written by Blain Newport on Friday, March 19, 2010
US Release: January 2010
Genre: Third Person Action
Price Paid: $30
My Score: 4 of 5
The Short Version
Mass Effect 2 is much more consistent, streamlined experience than its predecessor. Interesting stuff happens all the way through it. Whereas the first game was mediocre with an ending I loved, Mass Effect 2 is good throughout.
The Long Version
I came to Mass Effect 2 with some preconceptions based on marketing and podcast discussions of the game. It was supposed to be like The Empire Strikes Back, the dark middle chapter to the series. You were going to go on a crazy suicide mission where anyone could die. These turned out to be exaggerations, but they improved my experience.
The stakes were always higher for me in Mass Effect 2. This was partly because I knew my team could die, and I didn't know how that would work. I also knew that as a Paragon, I was going to make sure my team made it back. As if that wasn't enough, I knew my decisions would matter in Mass Effect 3. I wasn't just going on a suicide mission determined to not lose a single person. I was secretly preparing the entire galaxy for war.
The characterization is mostly well acted and directed and the dialog is often witty and memorable, but technical decisions blunt the effect. The overall structure of the game is stilted. Plot point. Recruit quests. Plot point. Loyalty quests. Plot point. Game over. It turns life changing events into items on a checklist. Additionally, the choice between Renegade or Paragon isn't much of a choice at all. Going back and forth never seems like the right thing to do. And the inclusion of a neutral choice is usually pointless. It often felt like they could have just had you pick a path in the opening menu and been done with it.
Mass Effect 2 is largely simplified. Instead of sorting through a huge list of duplicate guns, you buy upgrades for your existing guns. You scan planets from orbit instead of driving around on them. Scanning is less interesting than driving, but negotiating rough terrain was a pain and I think scanning takes less time. Then again, I was playing as an engineer who could buy research for less minerals, so I didn't have to gather as much as someone playing another class. The interface is also more streamlined, but there are still weird quirks (inconsistent menu navigation, being told not to rebind keys because upcoming DLC won't be able to handle it, teammates switching to new guns even if they're less effective, and having to manually import save games because the game won't bother looking in the default Mass Effect 1 save directory) that make it feel like sub-par design / PC porting.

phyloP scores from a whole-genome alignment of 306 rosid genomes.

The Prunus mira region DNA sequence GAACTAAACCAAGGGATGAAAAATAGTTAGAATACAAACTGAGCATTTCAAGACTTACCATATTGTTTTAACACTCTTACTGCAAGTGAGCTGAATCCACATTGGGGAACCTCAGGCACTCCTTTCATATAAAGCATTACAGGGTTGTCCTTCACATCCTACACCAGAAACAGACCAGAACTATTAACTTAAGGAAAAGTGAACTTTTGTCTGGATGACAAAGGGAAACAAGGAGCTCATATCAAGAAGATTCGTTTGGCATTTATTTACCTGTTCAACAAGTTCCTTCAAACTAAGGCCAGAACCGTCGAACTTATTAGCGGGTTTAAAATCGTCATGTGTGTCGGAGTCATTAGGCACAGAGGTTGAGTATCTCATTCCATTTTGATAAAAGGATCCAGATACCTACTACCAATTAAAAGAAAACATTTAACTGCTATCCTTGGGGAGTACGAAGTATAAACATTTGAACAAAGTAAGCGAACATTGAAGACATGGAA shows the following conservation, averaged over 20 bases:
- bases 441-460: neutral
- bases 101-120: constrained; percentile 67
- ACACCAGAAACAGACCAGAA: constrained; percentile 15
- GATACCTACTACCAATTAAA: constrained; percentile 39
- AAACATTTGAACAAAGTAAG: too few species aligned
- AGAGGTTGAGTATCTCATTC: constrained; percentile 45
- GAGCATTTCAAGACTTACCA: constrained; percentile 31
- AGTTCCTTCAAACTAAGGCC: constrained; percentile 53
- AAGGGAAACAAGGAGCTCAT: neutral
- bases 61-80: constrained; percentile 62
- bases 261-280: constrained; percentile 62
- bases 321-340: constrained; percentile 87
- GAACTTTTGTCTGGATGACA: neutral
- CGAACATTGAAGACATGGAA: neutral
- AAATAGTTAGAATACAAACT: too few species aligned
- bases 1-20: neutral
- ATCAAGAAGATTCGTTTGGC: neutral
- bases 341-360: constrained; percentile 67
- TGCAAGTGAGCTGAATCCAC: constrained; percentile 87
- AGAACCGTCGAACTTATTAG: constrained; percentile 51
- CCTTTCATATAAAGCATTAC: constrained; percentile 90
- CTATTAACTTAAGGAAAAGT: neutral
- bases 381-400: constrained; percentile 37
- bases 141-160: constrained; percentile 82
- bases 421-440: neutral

Combat is somewhat improved. Your AI buddies will still occasionally stand in the open until the enemy kills them. But they won't shoot you in the back as much while they do it. And finally, there's locational damage when you shoot people. It didn't mean much for my engineer, but I think my soldier will get some use out of it. I'm still not huge on the pace of combat in these games. I'm more of an action guy and the encouragement to pause and general pace of the game rarely pushes my buttons. But when the galaxy is at stake, I'll tolerate it. :)
I would like to nominate Mass Effect 2 for "Worst Use of Tricia Helfer in an Entertainment Product". The character she plays has virtually no emotional range. Her voice is processed to the point of being unrecognizable. Why cast a capable actress for such a generic role?